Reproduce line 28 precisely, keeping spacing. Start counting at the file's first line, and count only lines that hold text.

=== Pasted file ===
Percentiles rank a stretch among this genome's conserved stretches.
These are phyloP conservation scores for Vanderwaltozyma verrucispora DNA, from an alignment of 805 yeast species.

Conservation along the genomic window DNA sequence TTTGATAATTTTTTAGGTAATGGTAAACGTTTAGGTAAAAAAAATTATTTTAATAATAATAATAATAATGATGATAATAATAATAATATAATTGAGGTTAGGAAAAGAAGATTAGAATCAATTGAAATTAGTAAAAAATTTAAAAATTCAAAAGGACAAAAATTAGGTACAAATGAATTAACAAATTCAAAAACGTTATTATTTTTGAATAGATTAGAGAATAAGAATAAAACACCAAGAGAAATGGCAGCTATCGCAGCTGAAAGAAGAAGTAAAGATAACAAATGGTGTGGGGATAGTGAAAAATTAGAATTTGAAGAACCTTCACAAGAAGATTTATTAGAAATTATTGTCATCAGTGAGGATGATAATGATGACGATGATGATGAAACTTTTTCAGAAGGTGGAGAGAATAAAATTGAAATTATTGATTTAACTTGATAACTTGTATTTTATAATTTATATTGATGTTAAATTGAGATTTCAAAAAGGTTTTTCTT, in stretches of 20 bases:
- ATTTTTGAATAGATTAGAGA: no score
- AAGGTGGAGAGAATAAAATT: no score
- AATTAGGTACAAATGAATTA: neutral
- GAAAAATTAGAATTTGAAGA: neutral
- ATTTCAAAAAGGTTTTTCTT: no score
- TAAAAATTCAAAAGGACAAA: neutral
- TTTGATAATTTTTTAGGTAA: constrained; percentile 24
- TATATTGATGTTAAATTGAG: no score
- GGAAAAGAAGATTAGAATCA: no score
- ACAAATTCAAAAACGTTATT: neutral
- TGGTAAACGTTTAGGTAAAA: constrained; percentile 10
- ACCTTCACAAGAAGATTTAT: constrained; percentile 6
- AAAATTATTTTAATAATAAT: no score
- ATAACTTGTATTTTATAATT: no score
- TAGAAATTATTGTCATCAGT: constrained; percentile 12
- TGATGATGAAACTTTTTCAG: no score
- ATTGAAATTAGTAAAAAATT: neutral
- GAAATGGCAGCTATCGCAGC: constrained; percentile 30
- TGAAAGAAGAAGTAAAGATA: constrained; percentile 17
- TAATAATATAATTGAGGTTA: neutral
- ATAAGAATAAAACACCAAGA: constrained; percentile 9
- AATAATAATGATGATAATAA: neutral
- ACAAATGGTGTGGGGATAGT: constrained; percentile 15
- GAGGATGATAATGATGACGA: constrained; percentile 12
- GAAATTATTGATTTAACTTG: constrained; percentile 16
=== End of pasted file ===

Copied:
- GAAATTATTGATTTAACTTG: constrained; percentile 16